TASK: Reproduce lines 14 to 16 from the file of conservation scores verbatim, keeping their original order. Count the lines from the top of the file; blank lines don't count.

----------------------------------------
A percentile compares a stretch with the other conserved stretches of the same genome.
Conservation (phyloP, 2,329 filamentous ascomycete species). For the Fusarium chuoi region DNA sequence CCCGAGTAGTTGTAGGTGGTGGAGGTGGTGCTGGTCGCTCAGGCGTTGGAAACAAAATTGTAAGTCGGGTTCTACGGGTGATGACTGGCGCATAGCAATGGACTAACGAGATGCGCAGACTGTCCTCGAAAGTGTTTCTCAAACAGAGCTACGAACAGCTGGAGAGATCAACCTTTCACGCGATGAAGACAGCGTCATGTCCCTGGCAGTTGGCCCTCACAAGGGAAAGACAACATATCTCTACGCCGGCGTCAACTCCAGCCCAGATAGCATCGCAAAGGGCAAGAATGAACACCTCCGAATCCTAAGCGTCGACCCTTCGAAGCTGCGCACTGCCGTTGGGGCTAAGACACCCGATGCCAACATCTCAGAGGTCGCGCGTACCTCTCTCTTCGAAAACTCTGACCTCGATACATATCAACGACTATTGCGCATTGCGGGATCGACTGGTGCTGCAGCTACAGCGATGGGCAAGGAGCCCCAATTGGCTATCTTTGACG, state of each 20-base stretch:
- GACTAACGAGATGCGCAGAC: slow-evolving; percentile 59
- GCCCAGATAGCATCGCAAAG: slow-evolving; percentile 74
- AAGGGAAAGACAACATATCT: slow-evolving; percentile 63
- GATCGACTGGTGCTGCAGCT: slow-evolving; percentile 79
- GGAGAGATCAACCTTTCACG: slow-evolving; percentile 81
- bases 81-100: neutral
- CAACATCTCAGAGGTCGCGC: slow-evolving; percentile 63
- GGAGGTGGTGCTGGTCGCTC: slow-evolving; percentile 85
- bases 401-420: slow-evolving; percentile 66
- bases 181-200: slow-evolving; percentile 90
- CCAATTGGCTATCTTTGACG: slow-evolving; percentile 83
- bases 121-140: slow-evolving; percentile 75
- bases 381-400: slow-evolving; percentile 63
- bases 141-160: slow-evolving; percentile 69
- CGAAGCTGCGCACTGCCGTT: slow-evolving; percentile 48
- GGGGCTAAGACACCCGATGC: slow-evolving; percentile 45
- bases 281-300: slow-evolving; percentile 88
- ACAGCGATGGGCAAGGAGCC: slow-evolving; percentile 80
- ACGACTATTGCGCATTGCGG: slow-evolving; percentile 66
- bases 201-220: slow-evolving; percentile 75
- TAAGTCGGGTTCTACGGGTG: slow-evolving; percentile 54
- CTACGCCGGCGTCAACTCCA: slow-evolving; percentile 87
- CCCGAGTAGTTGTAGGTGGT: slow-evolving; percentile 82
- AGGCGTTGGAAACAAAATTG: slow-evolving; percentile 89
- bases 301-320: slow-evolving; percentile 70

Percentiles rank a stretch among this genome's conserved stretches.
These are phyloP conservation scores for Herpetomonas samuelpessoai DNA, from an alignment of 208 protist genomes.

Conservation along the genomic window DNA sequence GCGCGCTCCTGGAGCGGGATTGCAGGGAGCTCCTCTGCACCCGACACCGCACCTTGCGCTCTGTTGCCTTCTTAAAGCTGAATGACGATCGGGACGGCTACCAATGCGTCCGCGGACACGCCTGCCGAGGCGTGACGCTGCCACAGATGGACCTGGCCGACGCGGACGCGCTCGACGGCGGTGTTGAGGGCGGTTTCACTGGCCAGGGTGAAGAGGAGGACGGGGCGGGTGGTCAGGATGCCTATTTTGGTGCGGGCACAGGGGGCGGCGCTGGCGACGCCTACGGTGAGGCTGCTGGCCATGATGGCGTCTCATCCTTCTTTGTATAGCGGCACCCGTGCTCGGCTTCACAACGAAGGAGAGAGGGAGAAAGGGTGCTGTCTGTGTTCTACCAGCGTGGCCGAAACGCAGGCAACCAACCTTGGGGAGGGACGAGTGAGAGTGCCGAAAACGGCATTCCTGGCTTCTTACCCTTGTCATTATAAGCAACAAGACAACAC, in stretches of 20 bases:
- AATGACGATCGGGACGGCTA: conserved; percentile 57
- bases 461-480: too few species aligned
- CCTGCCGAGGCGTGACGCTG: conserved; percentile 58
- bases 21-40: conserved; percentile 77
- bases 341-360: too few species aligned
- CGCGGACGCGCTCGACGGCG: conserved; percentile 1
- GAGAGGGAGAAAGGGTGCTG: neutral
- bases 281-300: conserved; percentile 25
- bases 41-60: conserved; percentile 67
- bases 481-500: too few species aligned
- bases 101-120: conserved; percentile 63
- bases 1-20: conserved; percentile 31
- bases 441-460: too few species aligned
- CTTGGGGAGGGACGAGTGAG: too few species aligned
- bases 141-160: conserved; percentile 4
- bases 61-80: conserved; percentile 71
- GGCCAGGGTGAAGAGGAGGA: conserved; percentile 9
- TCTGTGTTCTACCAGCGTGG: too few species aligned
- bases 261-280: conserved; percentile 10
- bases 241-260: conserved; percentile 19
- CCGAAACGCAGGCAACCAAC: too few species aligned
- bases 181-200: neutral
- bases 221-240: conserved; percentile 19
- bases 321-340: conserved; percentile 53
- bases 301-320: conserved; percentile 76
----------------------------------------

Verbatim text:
- bases 121-140: slow-evolving; percentile 75
- bases 381-400: slow-evolving; percentile 63
- bases 141-160: slow-evolving; percentile 69